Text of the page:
Thursday, September 20, 2012

What is Genip?

I just got the week's flyers, and I am happy to know that we live in a city where lamb's feet, should we desire them, may be obtained for 79c a pound. I'm reading the flyer for the big Chinese/East Indian/Filipino/Middle Eastern grocery store near the Science Centre. The page I'm on right now (having flipped from the lamb's feet) has Cocoglace Tropical Coconut Dessert, Mazedar Mamta Paratha, fresh Genip (what on earth is genip? Oh, well, at least it's only $1.96/lb), and Napa cabbage on it.

The thing I like best about foreign grocery stores is (wait for it) their foreignness. People buy and eat Oil Fried Parboiled Rice and Pandan Paste. It may even be the type of food they reach for to cook the way I reach for the soy sauce or the pasta. Where did they come from, what was their homeland like, how long have they lived here, and why did they come? How does their experience of living here differ from mine? It takes about three generations for acculturation, but because we have this constant influx of people from all over the world, there's always more first-gen-ers kicking around, which is really interesting, but sometimes a bit tense. Our friend Erika (who's American and married to a Canadian) says that Canadians value consensus over individuality, which is a strength and a considerable weakness.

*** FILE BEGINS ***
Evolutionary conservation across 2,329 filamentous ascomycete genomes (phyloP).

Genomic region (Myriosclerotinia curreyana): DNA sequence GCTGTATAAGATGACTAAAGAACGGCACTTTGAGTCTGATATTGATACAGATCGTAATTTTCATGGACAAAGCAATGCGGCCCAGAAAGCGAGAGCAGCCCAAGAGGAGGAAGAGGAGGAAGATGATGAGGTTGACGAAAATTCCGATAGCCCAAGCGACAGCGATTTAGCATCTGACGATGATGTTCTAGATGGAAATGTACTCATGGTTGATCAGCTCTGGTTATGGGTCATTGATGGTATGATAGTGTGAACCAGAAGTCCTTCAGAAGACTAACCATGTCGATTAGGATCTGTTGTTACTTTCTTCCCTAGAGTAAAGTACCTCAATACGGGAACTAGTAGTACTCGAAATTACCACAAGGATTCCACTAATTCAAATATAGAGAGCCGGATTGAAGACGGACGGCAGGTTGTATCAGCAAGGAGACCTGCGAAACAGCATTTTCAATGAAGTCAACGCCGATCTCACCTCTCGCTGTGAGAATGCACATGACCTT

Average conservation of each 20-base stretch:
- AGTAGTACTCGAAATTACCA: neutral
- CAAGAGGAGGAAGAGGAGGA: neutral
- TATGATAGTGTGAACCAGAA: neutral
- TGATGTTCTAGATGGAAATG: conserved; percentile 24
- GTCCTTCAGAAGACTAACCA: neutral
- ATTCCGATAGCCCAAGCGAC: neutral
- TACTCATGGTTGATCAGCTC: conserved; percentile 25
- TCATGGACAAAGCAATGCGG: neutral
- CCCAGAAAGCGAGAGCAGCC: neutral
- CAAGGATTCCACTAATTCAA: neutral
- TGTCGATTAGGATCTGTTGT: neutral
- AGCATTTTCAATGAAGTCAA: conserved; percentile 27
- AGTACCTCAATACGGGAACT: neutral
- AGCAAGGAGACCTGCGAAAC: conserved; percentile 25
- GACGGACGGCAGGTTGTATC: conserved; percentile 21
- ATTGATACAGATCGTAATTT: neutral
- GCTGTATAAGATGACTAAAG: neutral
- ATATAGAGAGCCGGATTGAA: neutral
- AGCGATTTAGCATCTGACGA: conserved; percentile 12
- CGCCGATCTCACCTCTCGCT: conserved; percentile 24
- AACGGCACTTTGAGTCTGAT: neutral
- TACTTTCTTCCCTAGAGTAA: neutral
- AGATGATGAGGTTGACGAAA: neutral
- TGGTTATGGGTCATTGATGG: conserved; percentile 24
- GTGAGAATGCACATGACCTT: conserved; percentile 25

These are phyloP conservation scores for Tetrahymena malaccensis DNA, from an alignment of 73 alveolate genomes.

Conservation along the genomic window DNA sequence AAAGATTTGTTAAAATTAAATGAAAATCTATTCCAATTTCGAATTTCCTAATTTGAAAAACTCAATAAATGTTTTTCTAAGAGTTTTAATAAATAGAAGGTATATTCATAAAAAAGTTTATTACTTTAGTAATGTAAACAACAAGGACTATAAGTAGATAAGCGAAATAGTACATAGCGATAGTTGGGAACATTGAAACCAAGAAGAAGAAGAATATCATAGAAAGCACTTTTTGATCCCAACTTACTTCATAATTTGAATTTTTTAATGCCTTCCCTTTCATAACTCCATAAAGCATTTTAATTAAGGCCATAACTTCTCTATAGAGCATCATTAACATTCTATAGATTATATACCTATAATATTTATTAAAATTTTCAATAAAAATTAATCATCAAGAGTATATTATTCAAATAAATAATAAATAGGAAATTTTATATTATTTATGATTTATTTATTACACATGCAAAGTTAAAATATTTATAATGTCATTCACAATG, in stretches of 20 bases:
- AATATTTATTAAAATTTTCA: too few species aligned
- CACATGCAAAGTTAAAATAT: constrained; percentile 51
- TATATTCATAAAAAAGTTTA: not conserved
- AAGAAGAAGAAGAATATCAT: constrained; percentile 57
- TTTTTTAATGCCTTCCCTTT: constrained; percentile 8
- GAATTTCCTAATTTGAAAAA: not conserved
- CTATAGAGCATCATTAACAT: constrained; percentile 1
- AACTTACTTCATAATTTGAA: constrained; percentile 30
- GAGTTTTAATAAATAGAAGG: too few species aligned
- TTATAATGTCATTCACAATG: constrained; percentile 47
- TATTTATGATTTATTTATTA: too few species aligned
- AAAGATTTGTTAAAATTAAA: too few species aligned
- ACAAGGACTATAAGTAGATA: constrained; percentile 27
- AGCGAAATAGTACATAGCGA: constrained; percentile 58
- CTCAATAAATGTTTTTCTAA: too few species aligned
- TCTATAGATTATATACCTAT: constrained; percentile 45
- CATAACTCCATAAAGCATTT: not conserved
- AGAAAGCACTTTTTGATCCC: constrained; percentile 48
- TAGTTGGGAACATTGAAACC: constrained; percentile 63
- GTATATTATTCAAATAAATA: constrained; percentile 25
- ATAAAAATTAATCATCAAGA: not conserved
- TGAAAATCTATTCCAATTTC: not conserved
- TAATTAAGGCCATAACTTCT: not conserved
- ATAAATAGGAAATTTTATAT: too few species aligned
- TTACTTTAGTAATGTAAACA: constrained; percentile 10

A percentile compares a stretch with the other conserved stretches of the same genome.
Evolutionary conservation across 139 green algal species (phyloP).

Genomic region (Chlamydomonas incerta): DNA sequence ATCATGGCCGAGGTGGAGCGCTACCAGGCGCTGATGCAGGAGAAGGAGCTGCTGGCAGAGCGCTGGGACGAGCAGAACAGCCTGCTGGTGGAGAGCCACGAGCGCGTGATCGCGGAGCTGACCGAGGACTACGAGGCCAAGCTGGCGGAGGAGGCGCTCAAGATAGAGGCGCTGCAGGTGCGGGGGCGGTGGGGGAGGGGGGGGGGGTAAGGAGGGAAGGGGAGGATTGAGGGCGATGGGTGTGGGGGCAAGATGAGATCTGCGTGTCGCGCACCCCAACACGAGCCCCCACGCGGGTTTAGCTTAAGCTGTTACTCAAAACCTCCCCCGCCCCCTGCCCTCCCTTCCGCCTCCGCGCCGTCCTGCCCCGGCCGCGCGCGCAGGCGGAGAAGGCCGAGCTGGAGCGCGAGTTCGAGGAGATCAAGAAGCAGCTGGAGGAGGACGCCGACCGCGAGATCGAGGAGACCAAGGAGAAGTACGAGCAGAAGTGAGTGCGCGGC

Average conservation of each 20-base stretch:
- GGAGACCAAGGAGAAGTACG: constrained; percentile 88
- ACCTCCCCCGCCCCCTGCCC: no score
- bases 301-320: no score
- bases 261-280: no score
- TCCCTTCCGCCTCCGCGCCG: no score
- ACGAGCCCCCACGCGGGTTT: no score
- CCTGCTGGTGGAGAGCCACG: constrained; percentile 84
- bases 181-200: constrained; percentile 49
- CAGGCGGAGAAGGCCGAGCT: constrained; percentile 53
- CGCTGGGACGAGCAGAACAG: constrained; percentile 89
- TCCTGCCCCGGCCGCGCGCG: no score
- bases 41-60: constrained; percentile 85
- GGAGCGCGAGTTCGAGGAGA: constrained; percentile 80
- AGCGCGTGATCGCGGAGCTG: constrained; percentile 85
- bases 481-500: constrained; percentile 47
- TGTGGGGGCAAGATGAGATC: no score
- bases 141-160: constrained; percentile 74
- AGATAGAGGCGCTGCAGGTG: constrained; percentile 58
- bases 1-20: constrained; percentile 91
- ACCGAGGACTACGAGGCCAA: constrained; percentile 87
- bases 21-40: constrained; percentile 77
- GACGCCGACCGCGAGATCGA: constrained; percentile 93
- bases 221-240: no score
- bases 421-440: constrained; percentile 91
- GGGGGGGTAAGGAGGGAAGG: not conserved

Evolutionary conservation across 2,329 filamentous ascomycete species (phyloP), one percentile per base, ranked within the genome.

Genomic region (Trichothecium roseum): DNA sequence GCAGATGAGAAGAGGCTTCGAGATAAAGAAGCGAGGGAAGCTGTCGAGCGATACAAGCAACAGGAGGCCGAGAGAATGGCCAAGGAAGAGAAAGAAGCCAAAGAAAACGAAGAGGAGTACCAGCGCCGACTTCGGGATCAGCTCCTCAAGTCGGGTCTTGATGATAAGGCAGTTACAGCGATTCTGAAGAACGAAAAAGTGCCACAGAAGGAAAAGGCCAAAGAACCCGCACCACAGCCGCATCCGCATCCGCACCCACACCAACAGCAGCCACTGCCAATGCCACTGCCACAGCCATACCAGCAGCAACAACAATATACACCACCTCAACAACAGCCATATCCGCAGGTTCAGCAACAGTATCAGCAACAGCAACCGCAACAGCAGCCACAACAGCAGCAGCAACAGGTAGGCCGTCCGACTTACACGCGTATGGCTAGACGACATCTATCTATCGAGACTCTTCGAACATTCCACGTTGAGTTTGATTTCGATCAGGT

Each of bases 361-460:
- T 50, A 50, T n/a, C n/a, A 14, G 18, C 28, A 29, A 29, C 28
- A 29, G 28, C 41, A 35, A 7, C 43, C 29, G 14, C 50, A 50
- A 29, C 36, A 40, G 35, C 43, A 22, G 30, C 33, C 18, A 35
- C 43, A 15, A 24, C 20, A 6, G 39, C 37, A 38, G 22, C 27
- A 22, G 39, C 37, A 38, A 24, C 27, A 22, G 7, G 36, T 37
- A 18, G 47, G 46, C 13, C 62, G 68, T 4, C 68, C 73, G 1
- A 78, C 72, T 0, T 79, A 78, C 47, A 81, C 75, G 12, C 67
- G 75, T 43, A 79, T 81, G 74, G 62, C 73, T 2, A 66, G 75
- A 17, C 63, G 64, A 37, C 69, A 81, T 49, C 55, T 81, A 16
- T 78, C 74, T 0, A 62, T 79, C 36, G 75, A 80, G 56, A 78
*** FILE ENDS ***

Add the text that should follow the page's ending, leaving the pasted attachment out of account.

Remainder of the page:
This post is getting too thoughtful for my current brain space, so here's a few pictures of some Canadian things:
We use these to open milk bags

This is a milk bag and a milk bag holder

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